New Legislation on Bounced Cheques and What You Need to Know

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The UAE and Dubai have always relied more heavily on payment via cheques rather than electronic bank transfers or payments via debit or credit card.

This has meant that cheques have become an integral part of the financial system of Dubai. Electronic funds payments were only introduced to the country in 2013, just under five years ago.

While there are no issues with making payments via cheques, in Dubai, a bounced cheque, on the other hand, is a serious criminal offence. You might be thinking how so? The law says that if you were to write a cheque which when writing it out you knew there were insufficient funds in your account to pay for it that is where the criminal offence takes place.

Until recently, the punishment for a cheque bouncing was jail time. But, in a shock move, the penal code of Dubai has recently been changed. Court fines have replaced jail time for many minor offences, such as the bouncing of a cheque.

Of course, this approach “jail time for a bounced cheque” was regarded as an outdated approach by many. An approach that created a somewhat hostile environment for many businesses, as well as for anyone who signs cheques on a regular basis.

Anyone who in bad faith wrote a cheque that went on to bounce would be at risk of jail terms. The issue was that was not always possible to determine when a cheque was and wasn’t written in bad faith.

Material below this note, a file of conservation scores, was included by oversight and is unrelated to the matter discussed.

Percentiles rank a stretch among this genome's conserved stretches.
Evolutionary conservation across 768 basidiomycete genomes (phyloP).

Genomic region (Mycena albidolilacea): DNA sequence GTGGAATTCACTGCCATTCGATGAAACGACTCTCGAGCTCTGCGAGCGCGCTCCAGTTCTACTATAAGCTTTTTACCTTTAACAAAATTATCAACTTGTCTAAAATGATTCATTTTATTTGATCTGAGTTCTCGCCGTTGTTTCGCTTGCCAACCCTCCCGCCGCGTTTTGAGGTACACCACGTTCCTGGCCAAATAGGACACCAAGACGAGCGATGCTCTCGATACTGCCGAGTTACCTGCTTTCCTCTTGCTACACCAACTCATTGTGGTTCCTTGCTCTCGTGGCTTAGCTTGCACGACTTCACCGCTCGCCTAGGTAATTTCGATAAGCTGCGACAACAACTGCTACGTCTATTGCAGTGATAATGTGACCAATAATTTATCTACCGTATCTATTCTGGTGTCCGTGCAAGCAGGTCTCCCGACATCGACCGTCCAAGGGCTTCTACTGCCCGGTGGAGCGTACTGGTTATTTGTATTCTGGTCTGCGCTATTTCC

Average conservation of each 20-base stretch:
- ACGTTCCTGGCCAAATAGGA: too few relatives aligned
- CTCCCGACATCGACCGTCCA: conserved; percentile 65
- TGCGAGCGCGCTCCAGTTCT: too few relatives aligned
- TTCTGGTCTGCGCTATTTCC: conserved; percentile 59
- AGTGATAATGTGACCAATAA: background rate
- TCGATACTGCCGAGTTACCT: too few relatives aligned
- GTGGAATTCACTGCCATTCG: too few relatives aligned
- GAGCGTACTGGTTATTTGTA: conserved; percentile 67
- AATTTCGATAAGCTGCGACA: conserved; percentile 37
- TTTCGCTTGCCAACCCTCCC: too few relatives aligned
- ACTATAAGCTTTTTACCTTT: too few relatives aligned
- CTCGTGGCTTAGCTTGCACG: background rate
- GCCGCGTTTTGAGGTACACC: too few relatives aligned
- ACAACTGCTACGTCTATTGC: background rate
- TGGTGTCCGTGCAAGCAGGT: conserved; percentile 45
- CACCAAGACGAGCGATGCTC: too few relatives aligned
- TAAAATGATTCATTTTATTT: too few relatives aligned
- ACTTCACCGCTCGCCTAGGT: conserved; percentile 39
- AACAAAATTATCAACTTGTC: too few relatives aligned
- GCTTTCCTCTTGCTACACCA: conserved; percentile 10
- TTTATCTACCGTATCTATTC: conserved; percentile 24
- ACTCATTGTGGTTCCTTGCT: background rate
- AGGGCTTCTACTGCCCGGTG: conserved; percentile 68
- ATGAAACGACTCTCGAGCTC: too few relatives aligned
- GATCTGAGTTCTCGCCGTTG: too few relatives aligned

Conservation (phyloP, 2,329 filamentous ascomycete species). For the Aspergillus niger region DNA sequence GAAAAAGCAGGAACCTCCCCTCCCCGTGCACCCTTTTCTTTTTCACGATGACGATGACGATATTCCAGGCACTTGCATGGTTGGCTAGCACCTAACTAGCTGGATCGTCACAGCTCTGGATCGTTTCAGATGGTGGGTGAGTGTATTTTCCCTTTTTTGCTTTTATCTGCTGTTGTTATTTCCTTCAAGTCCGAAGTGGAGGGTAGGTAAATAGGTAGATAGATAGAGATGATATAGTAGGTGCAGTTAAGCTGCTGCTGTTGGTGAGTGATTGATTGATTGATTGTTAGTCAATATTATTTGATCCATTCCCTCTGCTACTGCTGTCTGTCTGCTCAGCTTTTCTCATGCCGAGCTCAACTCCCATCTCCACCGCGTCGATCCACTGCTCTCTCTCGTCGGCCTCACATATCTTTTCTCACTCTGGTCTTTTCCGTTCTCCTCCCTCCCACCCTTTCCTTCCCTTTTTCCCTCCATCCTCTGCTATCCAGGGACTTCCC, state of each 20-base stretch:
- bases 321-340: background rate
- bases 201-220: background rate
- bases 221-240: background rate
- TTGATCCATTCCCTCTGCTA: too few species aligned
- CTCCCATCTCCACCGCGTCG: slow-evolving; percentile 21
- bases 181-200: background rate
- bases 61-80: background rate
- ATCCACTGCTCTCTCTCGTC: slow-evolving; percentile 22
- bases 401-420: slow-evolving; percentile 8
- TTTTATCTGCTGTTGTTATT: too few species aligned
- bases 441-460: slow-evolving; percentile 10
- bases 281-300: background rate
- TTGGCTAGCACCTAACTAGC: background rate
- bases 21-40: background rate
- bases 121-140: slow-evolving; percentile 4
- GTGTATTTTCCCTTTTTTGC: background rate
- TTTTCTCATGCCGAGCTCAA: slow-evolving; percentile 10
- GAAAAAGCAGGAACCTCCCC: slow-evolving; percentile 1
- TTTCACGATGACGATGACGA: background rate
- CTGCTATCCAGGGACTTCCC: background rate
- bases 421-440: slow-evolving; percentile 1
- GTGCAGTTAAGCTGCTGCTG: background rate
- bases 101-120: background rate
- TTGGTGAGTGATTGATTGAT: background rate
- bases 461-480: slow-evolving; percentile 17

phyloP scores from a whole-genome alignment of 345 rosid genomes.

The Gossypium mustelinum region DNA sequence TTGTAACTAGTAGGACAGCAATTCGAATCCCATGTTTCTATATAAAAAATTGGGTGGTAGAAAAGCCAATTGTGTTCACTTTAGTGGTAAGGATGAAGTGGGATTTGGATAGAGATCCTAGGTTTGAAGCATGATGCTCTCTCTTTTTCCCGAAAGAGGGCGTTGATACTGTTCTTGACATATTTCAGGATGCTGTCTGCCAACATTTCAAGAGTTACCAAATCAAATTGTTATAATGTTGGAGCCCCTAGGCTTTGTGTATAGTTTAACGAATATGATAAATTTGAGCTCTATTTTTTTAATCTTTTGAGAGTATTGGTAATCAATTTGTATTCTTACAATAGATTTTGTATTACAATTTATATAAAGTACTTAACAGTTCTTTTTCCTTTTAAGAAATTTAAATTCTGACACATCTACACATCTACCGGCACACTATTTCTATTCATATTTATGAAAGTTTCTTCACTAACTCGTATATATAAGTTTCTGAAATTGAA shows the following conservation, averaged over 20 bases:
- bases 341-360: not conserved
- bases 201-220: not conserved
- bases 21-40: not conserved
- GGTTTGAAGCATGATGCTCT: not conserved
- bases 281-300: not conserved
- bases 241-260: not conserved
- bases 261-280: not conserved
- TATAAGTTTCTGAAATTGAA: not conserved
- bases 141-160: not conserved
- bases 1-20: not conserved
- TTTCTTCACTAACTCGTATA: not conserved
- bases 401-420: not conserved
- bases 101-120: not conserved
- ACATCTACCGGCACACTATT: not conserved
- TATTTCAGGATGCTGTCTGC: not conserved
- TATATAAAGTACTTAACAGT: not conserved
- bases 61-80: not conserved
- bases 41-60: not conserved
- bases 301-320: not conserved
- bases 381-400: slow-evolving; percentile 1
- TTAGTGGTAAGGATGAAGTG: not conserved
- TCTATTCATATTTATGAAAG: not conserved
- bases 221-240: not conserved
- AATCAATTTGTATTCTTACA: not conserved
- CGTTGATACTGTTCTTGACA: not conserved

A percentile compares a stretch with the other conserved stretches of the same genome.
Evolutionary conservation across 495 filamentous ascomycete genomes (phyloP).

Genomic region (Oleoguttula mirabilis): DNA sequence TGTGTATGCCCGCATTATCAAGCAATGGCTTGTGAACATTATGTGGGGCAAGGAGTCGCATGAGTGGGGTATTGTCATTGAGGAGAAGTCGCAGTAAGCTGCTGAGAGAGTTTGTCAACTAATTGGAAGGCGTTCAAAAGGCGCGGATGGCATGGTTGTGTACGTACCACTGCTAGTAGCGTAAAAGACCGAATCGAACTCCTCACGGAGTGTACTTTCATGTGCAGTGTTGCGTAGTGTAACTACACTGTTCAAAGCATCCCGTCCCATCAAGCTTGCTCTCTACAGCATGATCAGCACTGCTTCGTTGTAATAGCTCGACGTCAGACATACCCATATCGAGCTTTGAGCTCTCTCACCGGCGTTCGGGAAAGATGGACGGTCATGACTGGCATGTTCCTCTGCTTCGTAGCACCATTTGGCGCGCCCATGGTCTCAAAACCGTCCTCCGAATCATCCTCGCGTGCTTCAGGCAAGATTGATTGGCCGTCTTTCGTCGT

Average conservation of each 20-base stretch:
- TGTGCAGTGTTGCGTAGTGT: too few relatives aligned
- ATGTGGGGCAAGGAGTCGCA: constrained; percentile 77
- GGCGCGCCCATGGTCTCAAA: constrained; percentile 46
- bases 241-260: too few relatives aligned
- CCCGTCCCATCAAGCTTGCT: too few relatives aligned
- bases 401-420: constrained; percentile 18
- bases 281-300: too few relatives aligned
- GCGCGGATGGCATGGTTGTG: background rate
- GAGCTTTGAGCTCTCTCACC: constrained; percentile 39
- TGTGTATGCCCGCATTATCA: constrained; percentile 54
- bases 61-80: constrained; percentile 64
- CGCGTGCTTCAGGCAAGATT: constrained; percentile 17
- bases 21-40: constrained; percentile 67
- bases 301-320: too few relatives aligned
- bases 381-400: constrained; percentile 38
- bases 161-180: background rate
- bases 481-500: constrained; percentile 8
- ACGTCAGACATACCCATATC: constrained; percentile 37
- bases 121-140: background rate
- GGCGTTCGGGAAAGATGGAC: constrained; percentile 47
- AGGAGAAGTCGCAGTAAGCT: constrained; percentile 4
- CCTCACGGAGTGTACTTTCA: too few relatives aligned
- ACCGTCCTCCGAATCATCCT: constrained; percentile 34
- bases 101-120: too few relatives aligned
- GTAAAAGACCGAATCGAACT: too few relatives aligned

Luckily that has all changed, thanks to the new ruling that uses fines to punish the senders of bounced cheques, rather than jail time. The new ruling that came into effect in December of last year means that people who are responsible for bounced cheques will now be issued fines. The amounts are as follows:

  • Up to Dh50,000 will be fined Dh2,000.
  • From Dh50,000 to Dh100,000 will be fined Dh5,000.
  • From Dh100,000 and Dh200,000 will be fined Dh10,000.

This new system of dealing with bounced cheques in the UAE falls under Law No. (1) of 2017, which was approved by His Highness Sheikh Mohammed bin Rashid Al Maktoum, Vice President and Prime Minister of the UAE and the ruler of Dubai.

These rules came into effect because many minor cases of law-breaking have been recategorised and are now receiving less serious penalties. Due to this new system, cases of bounced cheques are no longer processed through the court system. Instead, they are now dealt with the public prosecutor. This has helped to reduce the pressure on the Dubai court system, ensuring speedier resolution for offences.

Although this is not the decriminalisation of bounced cheques and does not remove the total risk of jail time. Such as in instances of fraud or more sizeable cheques, these rules show how Dubai and the UAE is developing and modernising.

This change in the law is also a more debtor-friendly measure, which has been welcomed by small businesses and other people who work in the financial sectors and write cheques on a daily basis.

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